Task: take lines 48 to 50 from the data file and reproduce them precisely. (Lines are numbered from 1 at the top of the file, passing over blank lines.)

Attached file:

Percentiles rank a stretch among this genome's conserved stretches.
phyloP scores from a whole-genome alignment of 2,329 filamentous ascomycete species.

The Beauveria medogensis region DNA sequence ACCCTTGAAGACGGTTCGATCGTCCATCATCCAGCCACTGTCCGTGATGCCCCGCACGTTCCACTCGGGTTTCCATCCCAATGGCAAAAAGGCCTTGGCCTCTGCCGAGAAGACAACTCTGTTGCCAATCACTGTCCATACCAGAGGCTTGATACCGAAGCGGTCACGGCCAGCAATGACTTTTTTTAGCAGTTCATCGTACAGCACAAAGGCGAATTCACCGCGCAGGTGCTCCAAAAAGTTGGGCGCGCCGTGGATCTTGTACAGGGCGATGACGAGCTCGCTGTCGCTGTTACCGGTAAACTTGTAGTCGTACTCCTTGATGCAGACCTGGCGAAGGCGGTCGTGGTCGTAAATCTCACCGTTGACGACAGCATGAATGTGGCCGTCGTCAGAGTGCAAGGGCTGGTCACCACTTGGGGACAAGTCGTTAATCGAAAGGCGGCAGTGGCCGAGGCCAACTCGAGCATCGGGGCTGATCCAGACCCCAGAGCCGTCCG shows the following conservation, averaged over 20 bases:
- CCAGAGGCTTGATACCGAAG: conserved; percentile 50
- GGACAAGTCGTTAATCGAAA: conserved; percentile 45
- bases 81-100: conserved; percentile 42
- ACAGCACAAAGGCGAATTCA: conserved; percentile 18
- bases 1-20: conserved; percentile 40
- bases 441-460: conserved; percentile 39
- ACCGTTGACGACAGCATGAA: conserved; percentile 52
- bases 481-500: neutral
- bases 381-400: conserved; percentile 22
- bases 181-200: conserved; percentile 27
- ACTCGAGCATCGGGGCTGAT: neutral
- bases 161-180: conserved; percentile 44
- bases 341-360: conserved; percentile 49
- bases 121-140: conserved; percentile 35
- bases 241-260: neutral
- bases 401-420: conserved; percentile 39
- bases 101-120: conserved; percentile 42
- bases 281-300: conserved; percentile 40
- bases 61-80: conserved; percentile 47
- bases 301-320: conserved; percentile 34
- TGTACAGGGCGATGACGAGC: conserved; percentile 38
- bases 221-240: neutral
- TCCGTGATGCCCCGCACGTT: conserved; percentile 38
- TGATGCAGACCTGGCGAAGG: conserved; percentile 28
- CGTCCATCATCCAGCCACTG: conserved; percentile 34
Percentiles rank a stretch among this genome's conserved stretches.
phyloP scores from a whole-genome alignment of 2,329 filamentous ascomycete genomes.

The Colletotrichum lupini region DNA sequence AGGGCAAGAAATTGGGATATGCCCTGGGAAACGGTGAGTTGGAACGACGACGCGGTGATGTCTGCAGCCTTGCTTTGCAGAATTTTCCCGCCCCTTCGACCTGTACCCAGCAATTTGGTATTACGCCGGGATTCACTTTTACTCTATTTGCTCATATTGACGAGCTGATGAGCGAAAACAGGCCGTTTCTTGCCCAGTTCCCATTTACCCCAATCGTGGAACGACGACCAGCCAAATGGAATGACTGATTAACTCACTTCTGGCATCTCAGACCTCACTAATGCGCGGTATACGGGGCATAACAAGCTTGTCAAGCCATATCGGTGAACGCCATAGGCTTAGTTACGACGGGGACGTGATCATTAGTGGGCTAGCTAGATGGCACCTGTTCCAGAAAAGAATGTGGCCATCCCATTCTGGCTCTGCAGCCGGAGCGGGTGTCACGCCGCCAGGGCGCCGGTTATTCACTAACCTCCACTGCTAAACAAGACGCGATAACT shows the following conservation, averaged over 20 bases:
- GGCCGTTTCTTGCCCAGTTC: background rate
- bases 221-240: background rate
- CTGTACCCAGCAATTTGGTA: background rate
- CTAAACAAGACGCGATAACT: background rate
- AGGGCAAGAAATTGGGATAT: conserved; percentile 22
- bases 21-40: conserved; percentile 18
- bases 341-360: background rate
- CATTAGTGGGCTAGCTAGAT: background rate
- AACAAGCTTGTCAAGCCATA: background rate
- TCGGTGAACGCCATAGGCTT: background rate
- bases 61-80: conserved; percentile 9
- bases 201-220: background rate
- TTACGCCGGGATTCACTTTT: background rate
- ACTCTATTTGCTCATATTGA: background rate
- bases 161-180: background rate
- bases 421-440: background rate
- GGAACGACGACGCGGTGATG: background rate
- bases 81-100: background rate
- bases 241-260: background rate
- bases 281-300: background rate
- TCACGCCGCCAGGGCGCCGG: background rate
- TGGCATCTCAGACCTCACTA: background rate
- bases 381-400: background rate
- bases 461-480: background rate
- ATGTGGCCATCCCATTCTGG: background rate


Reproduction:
- GGAACGACGACGCGGTGATG: background rate
- bases 81-100: background rate
- bases 241-260: background rate